From the cybersecurity policy front, Cyberscoop reports
The Cybersecurity and Infrastructure Security Agency announced a Binding Operational Directive on Monday ordering federal civilian agencies to enhance efforts to detect vulnerabilities in their networks, a move that CISA Director Jen Easterly hopes the private sector will emulate.
The Improving Asset Visibility and Vulnerability Detection on Federal Networks, or BOD 23-01, directive is designed to improve “asset visibility and vulnerability detection on federal networks,” Easterly told reporters during a CISA roundtable discussion on Monday. Federal civilian agencies now will be expected to report detailed data about vulnerabilities to CISA at timed intervals using automated tools, she said.
“We have said consistently that we are on an urgent path to gain visibility into risks facing federal civilian networks,” Easterly told reporters. “This is a movement essentially to allow CISA, in its role as operational lead for federal cybersecurity, to manage federal cybersecurity as an enterprise.”
The congressional commission charged with bolstering U.S. cyber defenses has already seen plenty of its recommendations realized: the appointment of a national cyber director, increased CISA funding and a State Department cyber ambassador.
And a new report released Wednesday shows the Cyberspace Solarium Commission is on track to have 85% of all of its recommendations implemented with the remaining either facing some hurdles or “significant barriers.”
The commission progress report shows that nearly 60% of its original 82 recommendations have been fully or nearly implemented and more than 25% are on track to be realized.
From the cyber breaches and vulnerability front
Cybersecurity Dive reports
An “IT security incident” reported this week by CommonSpirit Health, one of the nation’s largest health systems, is likely a cyberattack, security experts said.
CommonSpirit announced on Tuesday that an unspecified security incident was affecting multiple regions and interrupting access to electronic health records. As a precautionary step, some systems were taken offline as a result of the incident, the system said. * * *
While few details have left some to speculate on the nature of security incident at Chicago-based CommonSpirit Health, moving systems offline and interrupting access to electronic health records is viewed as a defensive move, security experts told Healthcare Dive.
It’s possible that an “an attacker has access or is trying to get access to their system and they want to do whatever they can to prevent that. So what’s the easiest way to do that? Unplug everything,” said Allie Mellen, senior analyst of security and risk at Forrester, a research and advisory firm for various industries.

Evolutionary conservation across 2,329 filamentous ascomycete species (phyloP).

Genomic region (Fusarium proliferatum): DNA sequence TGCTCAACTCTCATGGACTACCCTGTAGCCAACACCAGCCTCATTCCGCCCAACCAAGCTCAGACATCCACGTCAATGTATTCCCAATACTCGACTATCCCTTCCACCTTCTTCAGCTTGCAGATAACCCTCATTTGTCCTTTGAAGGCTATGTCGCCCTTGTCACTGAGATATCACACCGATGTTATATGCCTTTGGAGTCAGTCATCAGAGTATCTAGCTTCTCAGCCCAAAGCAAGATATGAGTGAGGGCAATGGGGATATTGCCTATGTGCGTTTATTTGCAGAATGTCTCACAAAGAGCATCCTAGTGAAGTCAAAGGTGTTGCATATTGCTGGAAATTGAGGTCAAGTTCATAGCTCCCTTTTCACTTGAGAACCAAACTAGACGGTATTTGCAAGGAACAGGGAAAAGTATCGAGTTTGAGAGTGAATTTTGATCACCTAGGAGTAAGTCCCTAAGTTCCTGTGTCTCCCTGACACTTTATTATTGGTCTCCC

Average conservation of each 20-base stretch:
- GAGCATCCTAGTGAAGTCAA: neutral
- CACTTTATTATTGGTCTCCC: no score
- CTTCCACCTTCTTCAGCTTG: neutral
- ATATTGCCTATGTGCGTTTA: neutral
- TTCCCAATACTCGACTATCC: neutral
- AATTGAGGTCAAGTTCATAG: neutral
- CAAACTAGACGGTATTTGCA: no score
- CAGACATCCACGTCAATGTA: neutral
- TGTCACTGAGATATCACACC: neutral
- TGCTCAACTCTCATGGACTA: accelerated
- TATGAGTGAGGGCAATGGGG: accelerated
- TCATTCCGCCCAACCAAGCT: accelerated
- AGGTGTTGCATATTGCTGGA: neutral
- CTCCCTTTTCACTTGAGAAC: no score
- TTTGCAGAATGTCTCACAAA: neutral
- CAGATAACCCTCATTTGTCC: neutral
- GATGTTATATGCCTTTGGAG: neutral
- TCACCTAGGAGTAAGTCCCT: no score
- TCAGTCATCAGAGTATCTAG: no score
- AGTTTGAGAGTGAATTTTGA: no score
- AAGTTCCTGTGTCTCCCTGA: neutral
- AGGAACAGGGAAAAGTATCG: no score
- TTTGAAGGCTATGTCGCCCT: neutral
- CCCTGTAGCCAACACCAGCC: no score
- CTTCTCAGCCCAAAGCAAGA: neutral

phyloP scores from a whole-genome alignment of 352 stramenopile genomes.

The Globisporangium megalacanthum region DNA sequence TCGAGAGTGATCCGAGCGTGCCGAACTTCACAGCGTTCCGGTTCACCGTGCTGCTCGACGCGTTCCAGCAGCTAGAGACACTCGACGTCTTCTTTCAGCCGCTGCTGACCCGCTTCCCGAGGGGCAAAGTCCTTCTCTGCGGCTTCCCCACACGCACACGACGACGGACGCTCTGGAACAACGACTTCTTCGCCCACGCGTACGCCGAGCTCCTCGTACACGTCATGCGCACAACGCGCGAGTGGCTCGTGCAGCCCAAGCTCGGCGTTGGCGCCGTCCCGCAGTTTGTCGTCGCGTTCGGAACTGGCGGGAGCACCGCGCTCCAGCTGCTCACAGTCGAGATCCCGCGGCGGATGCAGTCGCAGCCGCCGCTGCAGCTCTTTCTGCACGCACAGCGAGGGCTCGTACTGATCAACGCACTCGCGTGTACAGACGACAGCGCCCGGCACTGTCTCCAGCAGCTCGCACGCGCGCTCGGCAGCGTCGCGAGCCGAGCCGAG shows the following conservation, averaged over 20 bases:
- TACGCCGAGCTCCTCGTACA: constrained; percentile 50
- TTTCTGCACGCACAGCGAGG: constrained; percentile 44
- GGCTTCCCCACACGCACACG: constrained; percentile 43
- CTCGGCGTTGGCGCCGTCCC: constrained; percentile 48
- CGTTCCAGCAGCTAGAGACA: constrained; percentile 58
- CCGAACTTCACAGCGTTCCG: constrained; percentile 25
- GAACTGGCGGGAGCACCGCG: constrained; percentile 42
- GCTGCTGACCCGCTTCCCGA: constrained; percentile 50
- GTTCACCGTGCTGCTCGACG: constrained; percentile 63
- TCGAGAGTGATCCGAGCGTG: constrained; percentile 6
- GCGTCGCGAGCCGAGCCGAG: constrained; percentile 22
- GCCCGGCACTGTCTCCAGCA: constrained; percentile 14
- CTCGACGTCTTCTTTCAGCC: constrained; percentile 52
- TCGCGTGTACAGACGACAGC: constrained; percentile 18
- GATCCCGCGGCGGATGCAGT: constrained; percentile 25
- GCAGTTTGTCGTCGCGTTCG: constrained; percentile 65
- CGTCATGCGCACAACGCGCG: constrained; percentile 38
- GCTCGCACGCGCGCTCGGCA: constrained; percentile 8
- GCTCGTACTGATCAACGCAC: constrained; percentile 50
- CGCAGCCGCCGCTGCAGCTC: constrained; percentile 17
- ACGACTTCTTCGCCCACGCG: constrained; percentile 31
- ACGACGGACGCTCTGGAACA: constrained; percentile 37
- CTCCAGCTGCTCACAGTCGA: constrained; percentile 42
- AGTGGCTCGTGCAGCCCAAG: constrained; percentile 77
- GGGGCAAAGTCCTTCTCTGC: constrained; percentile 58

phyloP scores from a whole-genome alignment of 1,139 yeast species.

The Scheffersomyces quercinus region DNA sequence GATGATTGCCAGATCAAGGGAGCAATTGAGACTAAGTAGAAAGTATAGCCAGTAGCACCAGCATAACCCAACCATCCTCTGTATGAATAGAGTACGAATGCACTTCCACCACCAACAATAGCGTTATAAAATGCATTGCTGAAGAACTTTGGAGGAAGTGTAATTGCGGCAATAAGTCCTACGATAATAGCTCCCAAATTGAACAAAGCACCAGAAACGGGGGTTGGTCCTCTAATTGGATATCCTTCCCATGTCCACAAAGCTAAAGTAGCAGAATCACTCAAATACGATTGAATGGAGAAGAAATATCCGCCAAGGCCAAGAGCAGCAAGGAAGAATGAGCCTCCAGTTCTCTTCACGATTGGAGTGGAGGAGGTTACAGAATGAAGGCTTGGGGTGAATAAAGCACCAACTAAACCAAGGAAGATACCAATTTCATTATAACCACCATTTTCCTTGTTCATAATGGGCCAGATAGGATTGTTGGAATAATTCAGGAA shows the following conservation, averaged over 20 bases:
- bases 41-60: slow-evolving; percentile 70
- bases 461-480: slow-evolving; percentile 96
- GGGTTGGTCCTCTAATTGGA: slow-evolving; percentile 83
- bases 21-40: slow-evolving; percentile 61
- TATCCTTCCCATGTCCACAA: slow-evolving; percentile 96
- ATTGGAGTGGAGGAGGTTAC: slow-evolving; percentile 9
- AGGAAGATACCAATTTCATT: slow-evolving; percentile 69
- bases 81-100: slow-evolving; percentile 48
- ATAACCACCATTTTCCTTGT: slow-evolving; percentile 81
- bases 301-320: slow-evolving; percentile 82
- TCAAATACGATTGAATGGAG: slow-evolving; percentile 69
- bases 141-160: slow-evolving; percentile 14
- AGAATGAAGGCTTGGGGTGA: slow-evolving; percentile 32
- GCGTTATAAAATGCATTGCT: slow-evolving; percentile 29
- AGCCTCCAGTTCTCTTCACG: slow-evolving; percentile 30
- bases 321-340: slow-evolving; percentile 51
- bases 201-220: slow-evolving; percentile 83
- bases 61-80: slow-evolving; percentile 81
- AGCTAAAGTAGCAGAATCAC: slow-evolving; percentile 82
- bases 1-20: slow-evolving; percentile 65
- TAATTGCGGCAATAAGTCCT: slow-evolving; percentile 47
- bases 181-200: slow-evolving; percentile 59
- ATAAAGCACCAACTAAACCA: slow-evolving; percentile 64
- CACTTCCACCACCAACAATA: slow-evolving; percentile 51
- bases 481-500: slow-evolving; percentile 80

The Health Sector Cybersecurity Coordination Center released a presentation on “Abuse of Legitimate Security Tools and Health Sector Cybersecurity.” The presentation discusses how bad actors can turn “tools used to operate, maintain and secure healthcare systems and networks ” against that infrastructure.”
From the ransomware front
- The Government Accountability Office released a report on the topic. “Homeland Security, FBI, and Secret Service help state, local, and other governments prevent or respond to ransomware attacks on systems like emergency services. Most government entities said they were satisfied with the agencies’ prevention and response efforts. But many cited inconsistent communication during attacks as a problem. We recommended that the federal agencies address cited issues and follow key practices for better collaboration.”
- ZDNet informs us, “Over half of ransomware attacks now begin with criminals exploiting vulnerabilities in remote and internet-facing systems as hackers look to take advantage of unpatched cybersecurity issues. According to the analysis of ransomware incidents during the past year by researchers at security company Secureworks, 52% of attacks started with malicious hackers exploiting remote services.”
- As almost always, Bleeping Computer offers us The Week in Ransomware.
From the cyber defenses front
- CISA kicked off National Cybersecurity Awareness Month last Monday. “This year’s campaign theme — “See Yourself in Cyber” — demonstrates that while cybersecurity may seem like a complex subject, ultimately, it’s really all about people.” Here’s CISA’s event page.
- The National Cybersecurity Alliance joins CISA in sponsoring this awareness event. The Alliance shared four points (plus one) on staying safe online.
- Cybersecurity Dive cautions that multifactor authentication is a cybersecurity tool, not a solution.